FROM OUR SPANISH CORRESPONDENT
Monday, June 5
Words and pictures supplied by Bill Quinn (OR67)
"Since 2014 I have completed 4 Caminos walking a total of 2500kms. My wife, Trish, has done 2. For the past 3 years we have been caring for Trish’s 97 year old mother, who still lives at home in Macksville. So when 6 of our friends, all of whom have done parts of Caminos with us, announced they were going to do “the last Camino” we jumped at the opportunity to do part of their journey with them. 3 of these friends are going through to Santiago de Compostella, and three, like Trish and I were doing part of the walk.
After a marathon 30 hour flight from Sydney to Granada via Barcelona and Dhubai, we were ready to begin our journey. We started with a day-tour of the Alhambra of course - a must see. The walk was from Granada to Cordoba over 9 days. Most days the distance was from 20 to 26km. The path took us through many small villages. In Spain, towns are built on the top of a hill and many have a fort at the top ( you can see the enemy coming, and it’s easier to defend). You can imagine how we felt after walking 25 km or so and then having 2 or 3 km climb up a very steep hill to get to our destination.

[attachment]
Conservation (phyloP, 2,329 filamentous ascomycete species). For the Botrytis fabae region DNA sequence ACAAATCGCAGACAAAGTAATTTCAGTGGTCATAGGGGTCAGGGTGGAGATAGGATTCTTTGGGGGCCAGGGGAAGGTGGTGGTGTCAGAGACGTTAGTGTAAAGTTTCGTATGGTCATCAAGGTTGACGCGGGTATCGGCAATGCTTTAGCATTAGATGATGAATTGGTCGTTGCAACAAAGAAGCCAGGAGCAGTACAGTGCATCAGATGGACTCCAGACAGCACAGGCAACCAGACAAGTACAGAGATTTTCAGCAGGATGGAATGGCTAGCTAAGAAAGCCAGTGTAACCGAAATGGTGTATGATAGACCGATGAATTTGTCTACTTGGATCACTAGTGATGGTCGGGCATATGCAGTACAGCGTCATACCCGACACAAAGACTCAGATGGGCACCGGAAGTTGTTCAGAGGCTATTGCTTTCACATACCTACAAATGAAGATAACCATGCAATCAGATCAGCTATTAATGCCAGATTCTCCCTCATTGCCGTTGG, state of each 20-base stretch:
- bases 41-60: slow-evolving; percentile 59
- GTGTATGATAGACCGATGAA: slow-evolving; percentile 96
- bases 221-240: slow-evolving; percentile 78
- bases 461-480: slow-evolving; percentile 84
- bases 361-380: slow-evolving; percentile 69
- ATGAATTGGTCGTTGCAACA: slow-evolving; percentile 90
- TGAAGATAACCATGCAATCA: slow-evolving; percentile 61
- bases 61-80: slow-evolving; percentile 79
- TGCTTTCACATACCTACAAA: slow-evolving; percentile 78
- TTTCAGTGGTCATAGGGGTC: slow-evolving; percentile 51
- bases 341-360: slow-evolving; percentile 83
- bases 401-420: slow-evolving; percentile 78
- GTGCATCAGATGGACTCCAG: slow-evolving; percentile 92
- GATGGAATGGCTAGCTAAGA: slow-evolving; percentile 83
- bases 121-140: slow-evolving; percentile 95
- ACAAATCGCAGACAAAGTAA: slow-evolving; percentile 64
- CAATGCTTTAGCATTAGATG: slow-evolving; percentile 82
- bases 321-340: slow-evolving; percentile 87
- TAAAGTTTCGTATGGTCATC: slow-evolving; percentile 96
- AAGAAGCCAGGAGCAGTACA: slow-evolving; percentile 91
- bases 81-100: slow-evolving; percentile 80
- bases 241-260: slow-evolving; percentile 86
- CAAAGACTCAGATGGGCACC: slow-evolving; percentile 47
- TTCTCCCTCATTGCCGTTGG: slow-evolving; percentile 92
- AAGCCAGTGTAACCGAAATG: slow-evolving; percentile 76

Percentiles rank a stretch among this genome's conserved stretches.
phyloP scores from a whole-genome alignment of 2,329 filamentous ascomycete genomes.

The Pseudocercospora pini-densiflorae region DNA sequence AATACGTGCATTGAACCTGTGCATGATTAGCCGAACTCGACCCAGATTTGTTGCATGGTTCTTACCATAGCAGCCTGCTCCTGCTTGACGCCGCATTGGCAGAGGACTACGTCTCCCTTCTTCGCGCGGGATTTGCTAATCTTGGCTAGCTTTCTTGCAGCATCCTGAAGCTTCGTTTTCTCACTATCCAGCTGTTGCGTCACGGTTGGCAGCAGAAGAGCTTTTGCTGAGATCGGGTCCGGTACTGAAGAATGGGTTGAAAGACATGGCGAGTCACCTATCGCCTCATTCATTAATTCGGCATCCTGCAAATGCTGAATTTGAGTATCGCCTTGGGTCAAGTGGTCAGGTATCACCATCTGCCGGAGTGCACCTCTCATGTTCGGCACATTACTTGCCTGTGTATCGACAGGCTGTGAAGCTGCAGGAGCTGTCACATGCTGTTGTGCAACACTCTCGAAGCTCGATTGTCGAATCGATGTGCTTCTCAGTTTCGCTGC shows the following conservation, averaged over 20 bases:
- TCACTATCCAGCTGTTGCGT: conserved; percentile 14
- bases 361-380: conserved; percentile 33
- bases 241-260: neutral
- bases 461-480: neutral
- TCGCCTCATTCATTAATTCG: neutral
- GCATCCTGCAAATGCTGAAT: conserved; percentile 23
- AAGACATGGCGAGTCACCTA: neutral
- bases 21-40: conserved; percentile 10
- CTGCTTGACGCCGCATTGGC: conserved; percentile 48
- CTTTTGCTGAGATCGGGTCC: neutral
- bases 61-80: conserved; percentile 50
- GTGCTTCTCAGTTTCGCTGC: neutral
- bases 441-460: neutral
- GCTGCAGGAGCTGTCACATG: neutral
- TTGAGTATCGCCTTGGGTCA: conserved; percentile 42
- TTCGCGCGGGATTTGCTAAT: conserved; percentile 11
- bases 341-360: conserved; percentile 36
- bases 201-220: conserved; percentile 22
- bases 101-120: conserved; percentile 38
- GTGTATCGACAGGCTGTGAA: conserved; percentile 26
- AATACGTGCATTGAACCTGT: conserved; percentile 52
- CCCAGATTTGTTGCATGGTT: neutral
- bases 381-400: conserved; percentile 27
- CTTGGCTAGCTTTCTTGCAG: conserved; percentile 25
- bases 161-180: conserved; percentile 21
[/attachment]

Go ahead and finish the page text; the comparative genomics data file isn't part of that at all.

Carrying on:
The terrain consisted of a series of huge valleys, all cultivated with olive trees. Thousands and thousands of acres of Olive trees. Towards Cordoba the olives groves thinned out and the valleys were cultivated with wheat, or sunflowers, or nut trees (mainly almond).huge broadacre farming. When we arrived in Spain there were drought conditions, but we must have brought the rain with us as within days we were walking through sticky mud. Our accommodation was basic but totally adequate and the reception we received from the people was friendly and nice.
Food on the trail was basic but rewarding. Bread, olive oil, mushed up tomatoes spread on top and ham. Croquettes were popular. And potatoes. Potatoe bravis is potatoe chips with chilli sauce....yum. Salad and vegetable didn’t come with the meals so we had to order separately. And beef was off the menu in most places due a EU order that farmers reduce their herds by a third (naughty methane farting cows).
Our walking journey ended in Cordoba, which is rich in its Muslim history. We visited the Cathedral which is built wholly within the ancient Cordoba mosque.
We decided to drive through the region called the Extramadura because it is long and tedious, so we hired cars and drove firstly to Mérida. This city have some of the best preserved Roman ruins in Spain. We spent half a day there. We then drove to Salamanca, which is a university town then caught a train to Madrid (a beautiful city of monuments and open spaces) and are now on our way to Sicily before returning to Australia and our caring duties.